So it’s here at last, the big hitter: The Da Vinci Code.
So it’s here at last, the big hitter: The Da Vinci Code. Ron Howard (Cinderella Man, A Beautiful Mind, Apollo 13) directing, Tom Hanks (you know the one) starring, Akiva Goldsman (Cinderella Man, A Beautiful Mind, Batman and Robin) adapting the book by Dan Brown. Millions of people have read the book; millions will see the film. Millions have been spent; millions will be made. It’s a serious business.
The plot, in case you’ve just dropped in from Mars, concerns an American symbologist named Robert Langdon (Tom Hanks) who happens to be lecturing in Paris when a murder takes place at the Louvre. Langdon is brought to the scene by the French police and asked to decode the peculiar symbols which surround the corpse. Before he can make much progress, a young woman named Sophie Neveu (Audrey Tautou) arrives to warn Langdon in secret that he is being framed. Langdon and Neveu feign their escape from the Louvre, drawing the gendarmes away, and then return to the crime scene and the coded messages. They realise that the murdered man, Neveu’s grandfather, meant to bring them together in order to set them off on a quest for the Holy Grail (hint: it’s not just a chalice). So, off they go.
Two and a half hours later, the quest is at an end — a fact for which I gave rightful thanks and praise. The script has remained faithful to the book, and I imagine that fans of the book, in their teeming millions, will love the film. Everything you need to love the film is in place: there’s a complicated plot bearing Grand Ideas, lots of rushing about for Langdon and Neveu, a decidedly unChristian monk hot on their tail, double-crossers on all sides, inept (and sinister) French police, Ian McKellen being charming — it’s all there.
If only the film hadn’t been so pleased with itself, or so pompous, or so dull. If only I had been watching at home and I could have laughed out loud when I pleased. If only Tom Hanks had at least registered any kind of reaction, not to say emotion, on his smooth chops. But as it was, a feeling of low-level boredom settled over me after about 15 minutes, and covered me like a blanket for the following one hundred and thirty-five. It wasn’t painful, it wasn’t horrible, it was just a big fat let-down.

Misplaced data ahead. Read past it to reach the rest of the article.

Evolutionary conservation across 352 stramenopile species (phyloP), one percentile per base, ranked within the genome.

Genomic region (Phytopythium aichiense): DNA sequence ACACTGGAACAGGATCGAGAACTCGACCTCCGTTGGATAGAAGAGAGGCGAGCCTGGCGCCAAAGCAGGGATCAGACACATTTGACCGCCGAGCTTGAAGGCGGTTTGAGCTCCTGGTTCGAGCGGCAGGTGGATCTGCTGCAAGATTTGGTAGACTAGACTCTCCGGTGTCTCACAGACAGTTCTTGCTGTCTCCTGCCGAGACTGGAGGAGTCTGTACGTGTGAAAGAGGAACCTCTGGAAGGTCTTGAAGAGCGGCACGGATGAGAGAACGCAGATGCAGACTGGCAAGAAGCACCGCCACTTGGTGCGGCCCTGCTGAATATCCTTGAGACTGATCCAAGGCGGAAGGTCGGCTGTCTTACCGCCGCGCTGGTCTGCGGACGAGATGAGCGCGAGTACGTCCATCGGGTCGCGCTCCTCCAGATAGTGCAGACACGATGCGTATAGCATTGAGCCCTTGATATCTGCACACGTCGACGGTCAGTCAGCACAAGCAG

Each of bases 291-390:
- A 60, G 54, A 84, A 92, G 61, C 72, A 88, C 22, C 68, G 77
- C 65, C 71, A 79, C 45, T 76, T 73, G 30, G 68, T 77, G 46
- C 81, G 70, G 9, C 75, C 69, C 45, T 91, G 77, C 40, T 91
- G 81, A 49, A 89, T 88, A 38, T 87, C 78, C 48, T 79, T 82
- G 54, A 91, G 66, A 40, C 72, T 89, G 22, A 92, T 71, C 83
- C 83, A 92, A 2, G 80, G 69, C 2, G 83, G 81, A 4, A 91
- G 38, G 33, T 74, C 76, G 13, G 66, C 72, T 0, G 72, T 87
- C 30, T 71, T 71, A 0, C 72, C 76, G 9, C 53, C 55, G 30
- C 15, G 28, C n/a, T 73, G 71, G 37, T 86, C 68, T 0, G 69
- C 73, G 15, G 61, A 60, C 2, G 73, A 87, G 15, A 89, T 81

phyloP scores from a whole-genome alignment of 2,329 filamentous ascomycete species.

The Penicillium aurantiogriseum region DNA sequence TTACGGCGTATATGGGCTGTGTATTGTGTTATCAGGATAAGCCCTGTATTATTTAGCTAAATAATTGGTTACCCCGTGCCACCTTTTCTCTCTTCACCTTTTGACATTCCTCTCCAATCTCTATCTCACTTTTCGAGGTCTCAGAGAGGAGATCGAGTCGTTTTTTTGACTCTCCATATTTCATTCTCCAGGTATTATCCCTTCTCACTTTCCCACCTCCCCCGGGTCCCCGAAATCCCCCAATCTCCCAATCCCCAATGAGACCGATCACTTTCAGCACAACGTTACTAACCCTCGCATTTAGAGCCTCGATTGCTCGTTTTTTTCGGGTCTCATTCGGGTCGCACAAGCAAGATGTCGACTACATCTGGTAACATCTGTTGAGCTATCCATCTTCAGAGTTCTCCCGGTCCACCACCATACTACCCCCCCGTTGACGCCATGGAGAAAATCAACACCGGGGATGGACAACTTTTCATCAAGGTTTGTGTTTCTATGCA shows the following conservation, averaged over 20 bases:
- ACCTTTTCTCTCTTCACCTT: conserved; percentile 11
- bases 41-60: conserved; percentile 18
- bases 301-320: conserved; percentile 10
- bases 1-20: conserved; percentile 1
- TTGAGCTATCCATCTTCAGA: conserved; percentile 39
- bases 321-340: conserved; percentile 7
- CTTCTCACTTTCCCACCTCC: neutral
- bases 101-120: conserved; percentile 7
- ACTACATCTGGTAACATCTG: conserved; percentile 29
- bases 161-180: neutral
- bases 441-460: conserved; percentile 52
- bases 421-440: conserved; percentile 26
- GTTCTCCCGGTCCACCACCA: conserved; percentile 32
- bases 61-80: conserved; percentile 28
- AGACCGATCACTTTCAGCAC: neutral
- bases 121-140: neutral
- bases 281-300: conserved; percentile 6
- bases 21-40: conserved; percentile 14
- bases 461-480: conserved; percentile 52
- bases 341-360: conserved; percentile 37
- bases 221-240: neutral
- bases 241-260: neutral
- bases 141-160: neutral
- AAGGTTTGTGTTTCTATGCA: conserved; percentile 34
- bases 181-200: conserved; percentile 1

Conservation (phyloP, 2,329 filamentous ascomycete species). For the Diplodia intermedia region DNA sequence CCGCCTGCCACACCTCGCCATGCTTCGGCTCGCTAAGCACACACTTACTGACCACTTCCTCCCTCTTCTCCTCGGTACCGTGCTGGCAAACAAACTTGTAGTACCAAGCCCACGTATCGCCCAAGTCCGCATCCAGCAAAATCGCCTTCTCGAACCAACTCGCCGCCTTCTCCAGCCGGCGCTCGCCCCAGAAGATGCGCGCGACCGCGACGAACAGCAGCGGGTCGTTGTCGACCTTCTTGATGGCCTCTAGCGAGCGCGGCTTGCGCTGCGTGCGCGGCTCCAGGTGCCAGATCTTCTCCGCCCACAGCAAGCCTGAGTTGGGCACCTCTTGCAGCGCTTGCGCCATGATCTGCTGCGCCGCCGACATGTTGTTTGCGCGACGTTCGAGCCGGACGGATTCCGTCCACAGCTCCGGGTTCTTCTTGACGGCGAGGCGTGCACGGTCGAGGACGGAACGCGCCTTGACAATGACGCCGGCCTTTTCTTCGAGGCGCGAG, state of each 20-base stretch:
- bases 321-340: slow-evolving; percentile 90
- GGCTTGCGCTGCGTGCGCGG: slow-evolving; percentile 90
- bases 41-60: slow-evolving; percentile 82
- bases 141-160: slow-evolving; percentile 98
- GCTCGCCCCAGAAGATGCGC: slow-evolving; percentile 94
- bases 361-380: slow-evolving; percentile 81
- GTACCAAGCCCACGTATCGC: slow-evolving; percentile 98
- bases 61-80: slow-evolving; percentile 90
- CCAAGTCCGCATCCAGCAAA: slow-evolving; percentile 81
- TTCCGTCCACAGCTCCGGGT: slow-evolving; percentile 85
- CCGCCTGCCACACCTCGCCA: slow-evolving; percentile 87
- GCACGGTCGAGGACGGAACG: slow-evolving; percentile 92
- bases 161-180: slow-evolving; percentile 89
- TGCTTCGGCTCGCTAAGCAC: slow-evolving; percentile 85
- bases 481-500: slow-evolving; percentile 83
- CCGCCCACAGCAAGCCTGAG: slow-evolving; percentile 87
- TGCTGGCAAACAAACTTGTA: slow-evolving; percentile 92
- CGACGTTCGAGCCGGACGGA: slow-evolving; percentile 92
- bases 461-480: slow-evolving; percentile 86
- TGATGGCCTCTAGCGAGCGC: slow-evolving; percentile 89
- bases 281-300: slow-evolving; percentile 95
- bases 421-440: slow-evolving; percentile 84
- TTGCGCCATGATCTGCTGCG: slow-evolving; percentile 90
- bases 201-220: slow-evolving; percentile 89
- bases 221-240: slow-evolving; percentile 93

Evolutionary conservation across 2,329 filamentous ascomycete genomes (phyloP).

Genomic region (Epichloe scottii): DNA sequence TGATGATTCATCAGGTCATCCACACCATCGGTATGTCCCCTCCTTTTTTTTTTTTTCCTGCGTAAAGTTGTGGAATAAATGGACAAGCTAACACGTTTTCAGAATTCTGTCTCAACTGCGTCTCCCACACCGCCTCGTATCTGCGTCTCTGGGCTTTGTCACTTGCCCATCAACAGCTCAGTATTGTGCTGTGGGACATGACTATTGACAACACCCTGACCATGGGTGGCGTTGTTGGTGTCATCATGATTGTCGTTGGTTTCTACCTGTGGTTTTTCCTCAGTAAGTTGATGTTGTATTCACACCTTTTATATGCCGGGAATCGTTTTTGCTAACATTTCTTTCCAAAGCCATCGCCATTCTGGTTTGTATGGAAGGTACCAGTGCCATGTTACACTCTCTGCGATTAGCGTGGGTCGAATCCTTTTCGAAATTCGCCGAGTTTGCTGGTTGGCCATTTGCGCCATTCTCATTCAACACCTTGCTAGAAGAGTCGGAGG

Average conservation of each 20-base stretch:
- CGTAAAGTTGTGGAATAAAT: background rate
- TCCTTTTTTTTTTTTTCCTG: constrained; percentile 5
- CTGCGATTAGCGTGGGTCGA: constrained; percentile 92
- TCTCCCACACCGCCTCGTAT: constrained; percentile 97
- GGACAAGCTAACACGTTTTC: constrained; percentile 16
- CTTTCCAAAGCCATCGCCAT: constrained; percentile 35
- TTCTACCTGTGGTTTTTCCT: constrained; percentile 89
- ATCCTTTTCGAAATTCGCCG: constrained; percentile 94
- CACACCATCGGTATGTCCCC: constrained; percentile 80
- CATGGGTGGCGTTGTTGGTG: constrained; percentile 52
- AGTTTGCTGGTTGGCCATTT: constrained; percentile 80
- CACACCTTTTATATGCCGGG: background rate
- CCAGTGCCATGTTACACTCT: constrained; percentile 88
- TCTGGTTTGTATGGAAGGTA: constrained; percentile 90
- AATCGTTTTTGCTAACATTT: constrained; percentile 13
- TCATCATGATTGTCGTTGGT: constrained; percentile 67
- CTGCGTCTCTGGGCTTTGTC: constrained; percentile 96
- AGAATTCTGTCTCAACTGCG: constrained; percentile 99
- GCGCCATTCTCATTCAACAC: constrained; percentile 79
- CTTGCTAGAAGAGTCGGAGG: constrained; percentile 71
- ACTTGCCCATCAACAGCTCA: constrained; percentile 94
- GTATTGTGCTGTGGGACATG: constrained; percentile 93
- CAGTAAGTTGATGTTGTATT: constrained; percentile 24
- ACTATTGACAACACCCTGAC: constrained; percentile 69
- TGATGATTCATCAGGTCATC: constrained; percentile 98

There were moments of blissful comedy for which I was grateful, even though they were unintentional. Neveu actually says, ‘You must follow my directions very closely…’ to which the only possible response should surely be ‘…For I will say zis only once.’ Another high point was when Langdon and Neveu are deciding which code to put into a machine. It’s very tense. Langdon frowns at Neveu and queries, ‘Scrambled or unscrambled?’ Also, I’m ashamed to say that the sight of two bishops enjoying a game of billiards made me giggle.
But seriously. The problem really lies in the script. Faithful it may be, but good enough it is not. Langdon and Neveu are such mediocre characters they don’t deserve the extraordinary circumstances of the story. As each world-changing revelation looms between them, they exchange little more than owlish glances and dialogue along the lines of ‘Incroyable’ and ‘My Gahd!’ Tautou might flare her nostrils; Hanks might weave his brow. The plot may be coded but the characterisation is shamefully superficial — it’s as if all the characters are wearing sandwich boards stating their intentions: ‘Good Guy’, ‘Bad Guy’, ‘Twisted Assassin’. Tolling bells, hems dragging the flagstones, mysterious voices at the end of cellphones…my Gahd. It’s simply incroyable.
The ‘history’, such as it is, is given to us in flashbacks, cunningly bled in by the special-effects department. So Langdon and Neveu arrive in a new location, they discover a clue, she frowns at him (signalling, ‘Qu’est-ce que c’est?’), and then Hanks doles out the appropriate information while we are treated to a flashback which puts the wretched item in context. That’s no way to tell a story, is it? It’s all just so much holy smoke and mirrors.
Oh dear, I can’t think of anything kind to say at all. How about if I recommend another film, to make up for it? There’s a documentary out this week called Once in a Lifetime which tells the story of an American soccer team, the New York Cosmos. The Cosmos signed up Pele in the 1970s and brought football (albeit briefly) to the attention of the American people. I’ve never watched a (whole) game of football in my life, but I loved this documentary. Despite being too long (grr), it was damn groovy.